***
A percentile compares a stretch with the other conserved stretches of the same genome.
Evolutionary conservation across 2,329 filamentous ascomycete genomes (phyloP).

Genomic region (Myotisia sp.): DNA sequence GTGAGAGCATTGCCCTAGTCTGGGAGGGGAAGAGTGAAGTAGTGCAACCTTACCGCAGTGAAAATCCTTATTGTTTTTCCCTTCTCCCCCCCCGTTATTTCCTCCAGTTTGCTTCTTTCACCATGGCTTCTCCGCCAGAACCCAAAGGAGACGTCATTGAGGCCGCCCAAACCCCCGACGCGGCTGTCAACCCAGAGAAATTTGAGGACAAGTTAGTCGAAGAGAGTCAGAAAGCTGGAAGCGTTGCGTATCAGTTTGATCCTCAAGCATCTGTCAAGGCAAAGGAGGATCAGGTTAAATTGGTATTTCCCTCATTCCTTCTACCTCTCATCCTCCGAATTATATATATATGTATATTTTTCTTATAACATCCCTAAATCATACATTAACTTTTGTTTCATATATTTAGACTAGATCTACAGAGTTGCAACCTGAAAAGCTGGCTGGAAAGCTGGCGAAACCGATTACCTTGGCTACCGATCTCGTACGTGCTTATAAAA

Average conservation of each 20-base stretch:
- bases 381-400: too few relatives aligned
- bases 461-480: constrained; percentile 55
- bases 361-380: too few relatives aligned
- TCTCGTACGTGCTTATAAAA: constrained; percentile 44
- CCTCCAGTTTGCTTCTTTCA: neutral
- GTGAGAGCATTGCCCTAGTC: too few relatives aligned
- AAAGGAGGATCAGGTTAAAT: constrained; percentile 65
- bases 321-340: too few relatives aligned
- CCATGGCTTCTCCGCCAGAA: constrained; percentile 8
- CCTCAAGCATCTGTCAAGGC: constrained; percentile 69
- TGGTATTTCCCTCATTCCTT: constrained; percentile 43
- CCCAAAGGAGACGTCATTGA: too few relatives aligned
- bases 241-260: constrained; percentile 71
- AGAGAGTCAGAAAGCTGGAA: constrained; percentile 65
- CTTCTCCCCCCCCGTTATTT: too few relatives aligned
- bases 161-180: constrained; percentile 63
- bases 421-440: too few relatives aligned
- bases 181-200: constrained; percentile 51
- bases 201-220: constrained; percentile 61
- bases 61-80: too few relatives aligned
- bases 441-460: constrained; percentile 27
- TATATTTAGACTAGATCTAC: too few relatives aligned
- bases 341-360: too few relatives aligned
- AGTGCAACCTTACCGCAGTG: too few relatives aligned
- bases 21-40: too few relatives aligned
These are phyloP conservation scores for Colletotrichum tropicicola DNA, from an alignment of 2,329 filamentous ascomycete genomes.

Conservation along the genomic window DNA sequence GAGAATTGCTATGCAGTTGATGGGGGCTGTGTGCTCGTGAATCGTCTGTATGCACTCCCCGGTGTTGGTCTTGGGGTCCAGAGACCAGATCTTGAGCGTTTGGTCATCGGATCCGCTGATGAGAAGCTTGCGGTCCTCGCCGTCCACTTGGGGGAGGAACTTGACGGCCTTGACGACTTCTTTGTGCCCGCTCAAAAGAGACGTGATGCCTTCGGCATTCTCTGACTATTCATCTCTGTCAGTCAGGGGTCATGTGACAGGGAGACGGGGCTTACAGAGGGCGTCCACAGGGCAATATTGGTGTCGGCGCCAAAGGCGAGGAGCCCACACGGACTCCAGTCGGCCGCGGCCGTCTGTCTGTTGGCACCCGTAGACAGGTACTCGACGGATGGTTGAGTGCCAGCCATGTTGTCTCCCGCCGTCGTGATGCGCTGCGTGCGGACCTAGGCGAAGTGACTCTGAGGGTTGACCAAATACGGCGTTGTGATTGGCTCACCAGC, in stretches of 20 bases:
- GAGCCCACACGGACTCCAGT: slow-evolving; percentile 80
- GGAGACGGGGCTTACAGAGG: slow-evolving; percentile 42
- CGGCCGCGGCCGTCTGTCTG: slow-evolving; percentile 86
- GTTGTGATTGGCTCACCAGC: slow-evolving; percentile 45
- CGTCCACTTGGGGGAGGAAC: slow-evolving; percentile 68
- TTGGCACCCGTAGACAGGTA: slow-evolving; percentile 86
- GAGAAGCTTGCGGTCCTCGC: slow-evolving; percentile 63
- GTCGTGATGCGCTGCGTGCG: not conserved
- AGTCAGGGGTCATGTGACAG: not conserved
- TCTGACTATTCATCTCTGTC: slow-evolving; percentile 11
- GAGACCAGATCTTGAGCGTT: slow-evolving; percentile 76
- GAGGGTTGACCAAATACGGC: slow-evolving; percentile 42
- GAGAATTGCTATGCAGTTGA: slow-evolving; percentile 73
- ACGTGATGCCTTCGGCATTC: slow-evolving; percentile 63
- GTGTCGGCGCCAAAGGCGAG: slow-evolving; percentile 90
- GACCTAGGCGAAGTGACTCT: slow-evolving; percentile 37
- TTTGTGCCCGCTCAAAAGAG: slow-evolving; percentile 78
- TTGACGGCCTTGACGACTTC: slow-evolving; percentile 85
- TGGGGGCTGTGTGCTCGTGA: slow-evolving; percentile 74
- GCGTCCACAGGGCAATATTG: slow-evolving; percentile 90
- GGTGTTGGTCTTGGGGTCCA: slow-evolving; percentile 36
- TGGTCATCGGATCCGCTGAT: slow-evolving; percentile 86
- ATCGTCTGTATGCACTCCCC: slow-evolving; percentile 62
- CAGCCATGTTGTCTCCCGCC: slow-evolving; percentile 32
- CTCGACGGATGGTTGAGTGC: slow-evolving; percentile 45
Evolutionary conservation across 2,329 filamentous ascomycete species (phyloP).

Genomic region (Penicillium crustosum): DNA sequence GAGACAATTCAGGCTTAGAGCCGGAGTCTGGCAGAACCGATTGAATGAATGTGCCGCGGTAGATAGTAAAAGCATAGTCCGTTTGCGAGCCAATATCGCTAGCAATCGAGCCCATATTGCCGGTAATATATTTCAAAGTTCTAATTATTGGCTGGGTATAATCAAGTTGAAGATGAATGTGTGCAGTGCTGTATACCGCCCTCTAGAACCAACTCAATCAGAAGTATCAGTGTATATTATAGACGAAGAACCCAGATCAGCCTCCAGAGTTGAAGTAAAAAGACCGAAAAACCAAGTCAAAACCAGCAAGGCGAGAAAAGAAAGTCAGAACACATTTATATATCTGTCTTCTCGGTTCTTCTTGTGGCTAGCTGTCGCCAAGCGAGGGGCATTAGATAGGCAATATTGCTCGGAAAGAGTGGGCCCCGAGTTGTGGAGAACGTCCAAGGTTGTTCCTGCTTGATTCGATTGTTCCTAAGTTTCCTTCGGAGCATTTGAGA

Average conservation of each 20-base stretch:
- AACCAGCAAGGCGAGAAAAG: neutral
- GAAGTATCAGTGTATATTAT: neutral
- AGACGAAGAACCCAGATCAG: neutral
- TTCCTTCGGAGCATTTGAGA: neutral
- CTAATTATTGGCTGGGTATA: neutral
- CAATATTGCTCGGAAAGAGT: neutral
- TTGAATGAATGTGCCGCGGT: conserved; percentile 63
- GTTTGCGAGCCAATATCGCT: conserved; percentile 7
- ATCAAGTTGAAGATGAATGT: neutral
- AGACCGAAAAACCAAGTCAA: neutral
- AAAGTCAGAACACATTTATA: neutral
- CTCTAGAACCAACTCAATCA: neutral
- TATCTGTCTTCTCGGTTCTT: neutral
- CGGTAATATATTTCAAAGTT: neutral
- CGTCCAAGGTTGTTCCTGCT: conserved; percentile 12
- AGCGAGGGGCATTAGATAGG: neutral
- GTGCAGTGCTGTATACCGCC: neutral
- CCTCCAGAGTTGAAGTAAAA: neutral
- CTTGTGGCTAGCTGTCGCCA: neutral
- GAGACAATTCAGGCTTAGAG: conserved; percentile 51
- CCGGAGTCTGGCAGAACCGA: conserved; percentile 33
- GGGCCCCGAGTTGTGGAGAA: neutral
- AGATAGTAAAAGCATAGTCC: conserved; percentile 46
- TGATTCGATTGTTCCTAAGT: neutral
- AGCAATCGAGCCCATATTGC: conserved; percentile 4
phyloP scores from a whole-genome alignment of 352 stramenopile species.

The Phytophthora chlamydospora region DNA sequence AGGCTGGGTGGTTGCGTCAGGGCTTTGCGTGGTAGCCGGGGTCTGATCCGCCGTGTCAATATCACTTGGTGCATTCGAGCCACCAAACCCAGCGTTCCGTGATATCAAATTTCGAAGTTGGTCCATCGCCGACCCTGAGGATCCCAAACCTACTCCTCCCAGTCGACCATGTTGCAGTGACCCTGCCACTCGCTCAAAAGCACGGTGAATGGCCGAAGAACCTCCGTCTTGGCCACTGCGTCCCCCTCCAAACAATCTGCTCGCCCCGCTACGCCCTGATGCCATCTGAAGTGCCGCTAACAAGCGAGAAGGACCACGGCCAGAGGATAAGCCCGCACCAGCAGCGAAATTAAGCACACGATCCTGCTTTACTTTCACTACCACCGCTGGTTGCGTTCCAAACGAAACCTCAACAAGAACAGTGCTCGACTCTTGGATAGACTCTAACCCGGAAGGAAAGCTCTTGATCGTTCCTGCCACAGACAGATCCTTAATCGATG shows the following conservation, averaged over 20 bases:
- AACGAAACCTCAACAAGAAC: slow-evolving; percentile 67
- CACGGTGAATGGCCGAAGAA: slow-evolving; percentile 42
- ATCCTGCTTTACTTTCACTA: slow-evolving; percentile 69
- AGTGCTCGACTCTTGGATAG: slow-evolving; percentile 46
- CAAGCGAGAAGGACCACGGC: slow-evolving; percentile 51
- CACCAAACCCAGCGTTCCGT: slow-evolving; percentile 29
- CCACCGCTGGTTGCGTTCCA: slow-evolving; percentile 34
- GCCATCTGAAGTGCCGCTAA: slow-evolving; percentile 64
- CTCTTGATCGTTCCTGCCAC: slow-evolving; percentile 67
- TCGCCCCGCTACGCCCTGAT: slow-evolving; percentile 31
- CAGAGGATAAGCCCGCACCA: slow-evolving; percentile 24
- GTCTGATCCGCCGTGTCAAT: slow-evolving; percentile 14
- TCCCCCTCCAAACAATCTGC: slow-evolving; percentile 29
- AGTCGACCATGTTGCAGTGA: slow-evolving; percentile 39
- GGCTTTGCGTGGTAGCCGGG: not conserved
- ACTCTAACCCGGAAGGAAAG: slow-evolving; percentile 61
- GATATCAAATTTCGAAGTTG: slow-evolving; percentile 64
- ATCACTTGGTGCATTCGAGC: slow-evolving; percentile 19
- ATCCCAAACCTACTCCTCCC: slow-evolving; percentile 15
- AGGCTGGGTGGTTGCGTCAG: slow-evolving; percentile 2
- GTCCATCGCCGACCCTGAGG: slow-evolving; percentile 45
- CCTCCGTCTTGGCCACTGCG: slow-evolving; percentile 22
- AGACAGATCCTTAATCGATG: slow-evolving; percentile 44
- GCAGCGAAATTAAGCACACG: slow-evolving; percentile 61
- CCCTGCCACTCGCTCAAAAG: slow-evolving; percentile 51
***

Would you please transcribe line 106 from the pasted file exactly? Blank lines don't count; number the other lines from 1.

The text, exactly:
- AGGCTGGGTGGTTGCGTCAG: slow-evolving; percentile 2